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Forces War Records Blog

ANTIQUES ROADSHOW REUNITES WAR HERO RAY WITH PAINTING OF HIS PART IN BATTLE.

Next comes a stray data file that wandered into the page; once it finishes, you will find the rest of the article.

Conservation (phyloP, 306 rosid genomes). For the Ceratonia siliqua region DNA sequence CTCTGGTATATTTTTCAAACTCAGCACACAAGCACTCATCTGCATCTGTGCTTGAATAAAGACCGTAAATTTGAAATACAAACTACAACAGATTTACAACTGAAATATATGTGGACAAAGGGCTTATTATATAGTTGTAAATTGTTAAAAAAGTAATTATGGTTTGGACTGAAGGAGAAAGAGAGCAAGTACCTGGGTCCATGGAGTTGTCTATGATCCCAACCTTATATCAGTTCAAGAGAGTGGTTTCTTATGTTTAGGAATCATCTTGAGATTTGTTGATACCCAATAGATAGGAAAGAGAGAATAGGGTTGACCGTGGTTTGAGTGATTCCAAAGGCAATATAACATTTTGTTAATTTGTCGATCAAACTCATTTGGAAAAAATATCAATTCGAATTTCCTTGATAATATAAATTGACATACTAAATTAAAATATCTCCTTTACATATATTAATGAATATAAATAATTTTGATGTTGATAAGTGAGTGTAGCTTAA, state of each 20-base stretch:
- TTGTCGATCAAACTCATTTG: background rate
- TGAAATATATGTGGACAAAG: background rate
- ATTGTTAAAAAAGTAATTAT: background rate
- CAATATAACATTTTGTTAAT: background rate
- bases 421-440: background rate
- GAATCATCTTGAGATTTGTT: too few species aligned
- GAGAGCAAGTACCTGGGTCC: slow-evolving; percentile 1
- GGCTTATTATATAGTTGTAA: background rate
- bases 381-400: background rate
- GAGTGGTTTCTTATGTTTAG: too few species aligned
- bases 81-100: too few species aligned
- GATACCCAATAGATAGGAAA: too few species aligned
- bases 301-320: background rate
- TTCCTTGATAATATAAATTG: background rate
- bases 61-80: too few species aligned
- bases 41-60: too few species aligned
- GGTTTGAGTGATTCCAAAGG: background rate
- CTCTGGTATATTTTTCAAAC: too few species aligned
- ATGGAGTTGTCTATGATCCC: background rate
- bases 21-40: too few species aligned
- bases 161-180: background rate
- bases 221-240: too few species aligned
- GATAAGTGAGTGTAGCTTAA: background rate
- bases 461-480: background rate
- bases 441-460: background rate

A WAR hero has appeared on the Antiques Roadshow TV programme to see the valuation of a painting depicting him firing the final shots of a brutal battle. Former sergeant Ray Ellis, 93, of Hucknall, was the sole British survivor of the Battle of Knightsbridge in the Second World War. He was tracked down by the BBC show when the canvas was taken in for valuation. The picture shows Mr Ellis, just before he became the only member of 426th Battery of the South Nottinghamshire Hussars to survive three days of panzer attacks by Germany's Afrika Korps in June 1942 at a barren desert crossing near Tobruk, Libya. The picture features Mr Ellis in the foreground getting ready to fire a round from a 25-pounder gun next to a comrade who was killed moments later. He told last night's show: "My regiment had been given the order to fight to the last man and the last round and not to retire, and this painting shows our position after a long day's battle. "I fought in that battle. I am in fact that man there. And the reason I can say that is because the regiment was almost wiped out – but by some miracle, I was the last man virtually and I fired the last round. "That round, which was at about six o'clock at night, hit a Mark IV tank. "Then the man standing at the side of me was killed because a German tank had come up behind us and fired its machine gun, almost point-blank. "And I took a deep breath and waited for mine. For some reason, the tank didn't fire and I survived and am still here." Mr Ellis, who went on to be a head teacher, was captured with about 90 men from his regiment, which had already served in the siege of Tobruk the previous year. The rest were killed. The picture, by war artist Terence Cuneo, was completed in 1978 under the eye of Mr Ellis. It was taken to the Antiques Roadshow when it visited Newstead Abbey. Mr Cuneo, who served as a sapper in the war, went on to become the official artist for the coronation of Queen Elizabeth II in 1953. The painting was valued at between £30,000 and £50,000 on last night's show, one of two filmed at the abbey. The second is likely to be shown in the autumn. Source: Thisisnottingham Via: Forces War Records Blog.
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